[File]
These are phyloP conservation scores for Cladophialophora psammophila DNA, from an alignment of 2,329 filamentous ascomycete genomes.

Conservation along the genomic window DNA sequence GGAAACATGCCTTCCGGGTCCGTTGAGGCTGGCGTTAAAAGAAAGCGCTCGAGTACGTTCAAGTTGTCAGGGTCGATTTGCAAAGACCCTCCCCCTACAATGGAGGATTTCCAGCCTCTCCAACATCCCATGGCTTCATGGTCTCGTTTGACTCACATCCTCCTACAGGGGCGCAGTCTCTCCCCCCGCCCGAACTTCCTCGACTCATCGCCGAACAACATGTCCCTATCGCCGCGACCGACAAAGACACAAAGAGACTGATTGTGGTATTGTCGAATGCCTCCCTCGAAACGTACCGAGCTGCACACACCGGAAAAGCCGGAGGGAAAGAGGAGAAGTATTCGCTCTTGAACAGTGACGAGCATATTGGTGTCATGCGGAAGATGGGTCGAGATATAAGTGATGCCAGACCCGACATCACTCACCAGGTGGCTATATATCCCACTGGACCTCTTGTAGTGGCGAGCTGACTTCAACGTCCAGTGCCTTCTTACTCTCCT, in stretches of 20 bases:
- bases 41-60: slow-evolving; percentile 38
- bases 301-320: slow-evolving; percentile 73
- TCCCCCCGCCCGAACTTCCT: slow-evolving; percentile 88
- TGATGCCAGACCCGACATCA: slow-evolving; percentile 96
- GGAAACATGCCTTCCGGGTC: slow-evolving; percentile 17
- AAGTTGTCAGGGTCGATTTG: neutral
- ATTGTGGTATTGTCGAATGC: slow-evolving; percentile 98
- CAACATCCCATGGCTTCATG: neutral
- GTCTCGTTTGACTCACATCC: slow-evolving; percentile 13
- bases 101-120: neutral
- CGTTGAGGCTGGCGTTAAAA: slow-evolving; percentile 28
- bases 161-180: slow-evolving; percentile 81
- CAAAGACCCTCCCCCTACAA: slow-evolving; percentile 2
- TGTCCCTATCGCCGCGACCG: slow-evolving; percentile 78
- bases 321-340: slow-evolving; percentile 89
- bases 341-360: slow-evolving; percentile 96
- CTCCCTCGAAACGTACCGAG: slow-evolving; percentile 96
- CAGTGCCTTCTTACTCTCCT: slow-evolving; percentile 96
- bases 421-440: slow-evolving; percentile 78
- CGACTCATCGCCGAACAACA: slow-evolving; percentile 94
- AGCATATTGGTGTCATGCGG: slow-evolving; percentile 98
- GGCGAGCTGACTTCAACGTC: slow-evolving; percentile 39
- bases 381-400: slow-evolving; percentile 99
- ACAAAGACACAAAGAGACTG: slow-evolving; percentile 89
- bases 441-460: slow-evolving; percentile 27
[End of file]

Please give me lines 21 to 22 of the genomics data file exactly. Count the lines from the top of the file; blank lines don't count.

- bases 421-440: slow-evolving; percentile 78
- CGACTCATCGCCGAACAACA: slow-evolving; percentile 94